One morning, while chatting with several friends on 75
Meters, we got to talking about how nice it would be to have a wireless
audio interface with our HF transceivers. It would provide freedom to
wander around the shack, or go refill our coffee cup in the kitchen, without
having to miss anything. Isn’t it amazing that none of the
transceiver manufacturers are providing a wireless interface?|
After searching on the “Net”, Ed, K6ED found the
Jabra A-210, which is an “off-the-shelf” Bluetooth interface, designed
to provide Bluetooth capability for non-Bluetooth equipped cell phones. They
are readily available, but the best price was found on Ebay (Typically
We initially tried a couple different conventional cell
phone headsets; the ones that have a small microphone that rests alongside
your cheek. They worked OK, but seemed to pick up a lot of room noise,
and sound a little “boomy”. Digging a little further, we found the
VXI Blue Parrott B-150, which resembled a more conventional headset, had an
adjustable boom microphone, and was equipped with an effective noise
canceling circuit. Since writing this article, the B150 headset has
been replaced with a B250, which is supposed to have twice the battery life
and range. Several reviews indicated that it’s performance and audio
quality, were very good, so Ed, K6ED and I decided to bite the bullet, and
For the A-210 to ICOM adapter, I purchased an 8-Pin
Microphone connector and 3/32” stereo jack from Radio Shack for about $7.
Refer to you transceiver’s instruction manual, and wire the Mic Input,
Receiver audio output, and ground leads to the 3/32 jack, so the Jabra A-210
can be plugged into it. I used some heatshrink to dress things up a
little. (See the picture below.)
The 3/32” Plug on the Jabra
A-210 is wired as follows:
Tip = Bluetooth Audio Out (Goes to Xcvr Mic Input - Pin
1 on IC-756/IC-7700 Mic connector)
Ring = Bluetooth Audio In (Goes to Xcvr Audio out –
Pin 8 on IC-756/IC-7700 Mic connector)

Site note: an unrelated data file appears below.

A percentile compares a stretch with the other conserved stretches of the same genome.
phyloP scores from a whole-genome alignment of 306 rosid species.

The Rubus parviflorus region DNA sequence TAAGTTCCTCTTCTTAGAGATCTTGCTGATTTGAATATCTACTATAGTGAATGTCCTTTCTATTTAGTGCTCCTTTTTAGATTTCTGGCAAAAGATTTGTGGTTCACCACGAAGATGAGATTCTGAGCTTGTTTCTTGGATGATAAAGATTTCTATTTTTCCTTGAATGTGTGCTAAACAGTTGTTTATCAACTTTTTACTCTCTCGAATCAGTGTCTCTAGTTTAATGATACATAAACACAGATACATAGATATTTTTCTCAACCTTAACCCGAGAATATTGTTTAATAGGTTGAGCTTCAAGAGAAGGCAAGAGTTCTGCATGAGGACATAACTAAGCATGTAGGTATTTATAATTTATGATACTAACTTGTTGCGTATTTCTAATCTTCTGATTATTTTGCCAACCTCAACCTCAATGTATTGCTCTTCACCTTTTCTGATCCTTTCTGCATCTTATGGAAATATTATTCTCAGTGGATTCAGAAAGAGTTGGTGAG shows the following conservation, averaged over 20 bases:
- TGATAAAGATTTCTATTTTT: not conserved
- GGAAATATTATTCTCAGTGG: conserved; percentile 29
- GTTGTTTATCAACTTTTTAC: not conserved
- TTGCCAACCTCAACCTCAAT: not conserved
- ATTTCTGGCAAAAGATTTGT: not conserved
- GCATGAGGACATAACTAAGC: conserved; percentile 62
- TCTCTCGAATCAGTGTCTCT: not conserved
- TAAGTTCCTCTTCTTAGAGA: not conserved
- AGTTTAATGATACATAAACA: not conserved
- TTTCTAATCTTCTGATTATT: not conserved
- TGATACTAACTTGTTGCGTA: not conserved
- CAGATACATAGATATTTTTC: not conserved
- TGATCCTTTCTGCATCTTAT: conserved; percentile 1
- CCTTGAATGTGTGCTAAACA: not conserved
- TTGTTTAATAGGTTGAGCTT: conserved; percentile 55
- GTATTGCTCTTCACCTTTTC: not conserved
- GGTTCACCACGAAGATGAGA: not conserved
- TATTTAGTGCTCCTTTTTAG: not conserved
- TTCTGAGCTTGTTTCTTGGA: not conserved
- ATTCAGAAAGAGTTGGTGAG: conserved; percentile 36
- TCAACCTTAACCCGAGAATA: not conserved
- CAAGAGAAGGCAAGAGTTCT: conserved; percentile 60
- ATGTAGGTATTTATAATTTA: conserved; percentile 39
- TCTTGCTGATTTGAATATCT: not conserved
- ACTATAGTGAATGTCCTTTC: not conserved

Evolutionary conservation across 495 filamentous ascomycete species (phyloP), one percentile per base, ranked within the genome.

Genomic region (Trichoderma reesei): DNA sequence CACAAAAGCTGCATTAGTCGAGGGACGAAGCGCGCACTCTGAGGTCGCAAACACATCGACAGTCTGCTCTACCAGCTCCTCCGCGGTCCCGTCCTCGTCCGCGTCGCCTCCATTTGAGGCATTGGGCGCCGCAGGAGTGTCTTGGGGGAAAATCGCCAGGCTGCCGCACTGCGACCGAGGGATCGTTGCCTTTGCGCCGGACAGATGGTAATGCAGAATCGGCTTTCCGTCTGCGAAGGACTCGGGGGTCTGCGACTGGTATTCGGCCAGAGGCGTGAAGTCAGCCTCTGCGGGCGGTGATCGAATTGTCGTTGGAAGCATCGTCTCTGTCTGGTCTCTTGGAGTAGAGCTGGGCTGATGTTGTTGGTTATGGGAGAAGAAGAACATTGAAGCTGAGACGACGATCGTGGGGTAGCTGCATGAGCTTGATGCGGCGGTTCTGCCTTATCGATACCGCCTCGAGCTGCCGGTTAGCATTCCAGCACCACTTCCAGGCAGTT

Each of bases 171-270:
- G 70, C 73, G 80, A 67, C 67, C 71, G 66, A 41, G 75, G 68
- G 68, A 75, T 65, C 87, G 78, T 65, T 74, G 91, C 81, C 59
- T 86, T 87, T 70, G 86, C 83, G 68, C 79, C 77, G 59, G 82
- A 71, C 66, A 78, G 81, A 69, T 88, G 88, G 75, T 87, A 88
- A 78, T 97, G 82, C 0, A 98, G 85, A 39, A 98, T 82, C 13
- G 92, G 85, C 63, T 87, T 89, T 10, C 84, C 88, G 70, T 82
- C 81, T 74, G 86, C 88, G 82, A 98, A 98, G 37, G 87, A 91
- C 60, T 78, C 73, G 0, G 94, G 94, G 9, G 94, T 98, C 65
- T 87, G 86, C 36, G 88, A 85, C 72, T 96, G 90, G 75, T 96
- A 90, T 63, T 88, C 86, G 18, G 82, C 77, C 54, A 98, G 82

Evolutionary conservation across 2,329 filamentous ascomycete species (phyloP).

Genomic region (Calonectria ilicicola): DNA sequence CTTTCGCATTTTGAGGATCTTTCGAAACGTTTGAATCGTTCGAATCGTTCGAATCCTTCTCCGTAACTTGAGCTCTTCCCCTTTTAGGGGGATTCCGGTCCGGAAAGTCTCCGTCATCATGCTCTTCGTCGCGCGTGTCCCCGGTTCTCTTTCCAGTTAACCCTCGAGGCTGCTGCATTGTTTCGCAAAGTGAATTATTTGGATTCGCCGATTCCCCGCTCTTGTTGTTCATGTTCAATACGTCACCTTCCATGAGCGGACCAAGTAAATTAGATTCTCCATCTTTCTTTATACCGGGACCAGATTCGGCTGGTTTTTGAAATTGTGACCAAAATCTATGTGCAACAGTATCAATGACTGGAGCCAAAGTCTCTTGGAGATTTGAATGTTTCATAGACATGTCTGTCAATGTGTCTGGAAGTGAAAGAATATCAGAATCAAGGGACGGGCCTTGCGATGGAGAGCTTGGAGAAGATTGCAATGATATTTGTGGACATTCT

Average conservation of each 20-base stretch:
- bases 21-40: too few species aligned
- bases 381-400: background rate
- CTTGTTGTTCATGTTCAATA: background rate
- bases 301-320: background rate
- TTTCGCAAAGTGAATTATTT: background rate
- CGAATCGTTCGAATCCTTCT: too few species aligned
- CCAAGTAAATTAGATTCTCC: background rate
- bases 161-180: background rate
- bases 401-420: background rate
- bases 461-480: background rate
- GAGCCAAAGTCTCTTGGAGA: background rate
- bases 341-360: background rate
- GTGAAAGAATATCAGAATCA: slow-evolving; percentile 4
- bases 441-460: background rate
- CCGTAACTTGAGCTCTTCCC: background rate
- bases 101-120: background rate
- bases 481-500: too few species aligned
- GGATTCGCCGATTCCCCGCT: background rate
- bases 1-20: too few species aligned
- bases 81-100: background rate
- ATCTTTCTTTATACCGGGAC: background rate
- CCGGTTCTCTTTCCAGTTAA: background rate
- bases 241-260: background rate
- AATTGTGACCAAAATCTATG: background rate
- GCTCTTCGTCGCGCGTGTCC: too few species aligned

Sleeve = Ground. (Pin 7 on IC-756/IC-7700 Mic
After assembling your adapter, Plug the A210 into the
3/32” jack, and plug the 8-Pin connector into your radio. “Pair” the
A210 with your Bluetooth headset, put your radio in VOX Mode, and adjust the
VOX Gain, Anti-Trip, and Delay to suit your operating style.
There is a small 3-position switch at one end of the
Jabra A-210, which controls the audio output level towards your transceiver.
I found that Position 2 worked great for the IC-756 Pro III / IC-7000 /
IC-7700. Position 1 is less and Position 3 is more. Put your radio in
VOX mode, and you’re ready to go. Adjust the AF gain on your radio
from a comfortable listening level.
How does it work?
From initial tests, this arrangement works well up to
50 feet from the transceiver. . The noise canceling works amazingly
well. Stations I was talking with were unable to detect any background noise
at all. There was a slight difference in transmit audio between the desk
microphone and a wired Heil headset, but not enough to require any
This afternoon, I connected the Bluetooth adapter to my
mobile rig (an IC-7000). It is installed in a 4-wheel drive 1999 Dodge
diesel pickup, which is a relatively noisy environment. I called a local
friend, Forrest, K7OCR for some on-the-air tests. Sitting in the driveway
with both windows open, and engine idling, he was unable to hear any engine
noise whatsoever. He said the audio quality was as good as if I was inside
the house sitting in front of my IC-756 Pro III. Since this seemed to
work so well, I decided to take a little drive and see what would happen
with both windows down at 60 MPH. I was amazed when Forrest said he still
could not hear ANY background noise! In addition, the VOX in the
IC-7000 worked perfect, and never tripped from any background noise.
The VXI Bluetooth headset worked unbelievably well.
I would be interested in hearing from anyone else who
decides to try this. Please let me know what headset you try, and how
well it works for you. I am sure there are many excellent noise
canceling headsets out there.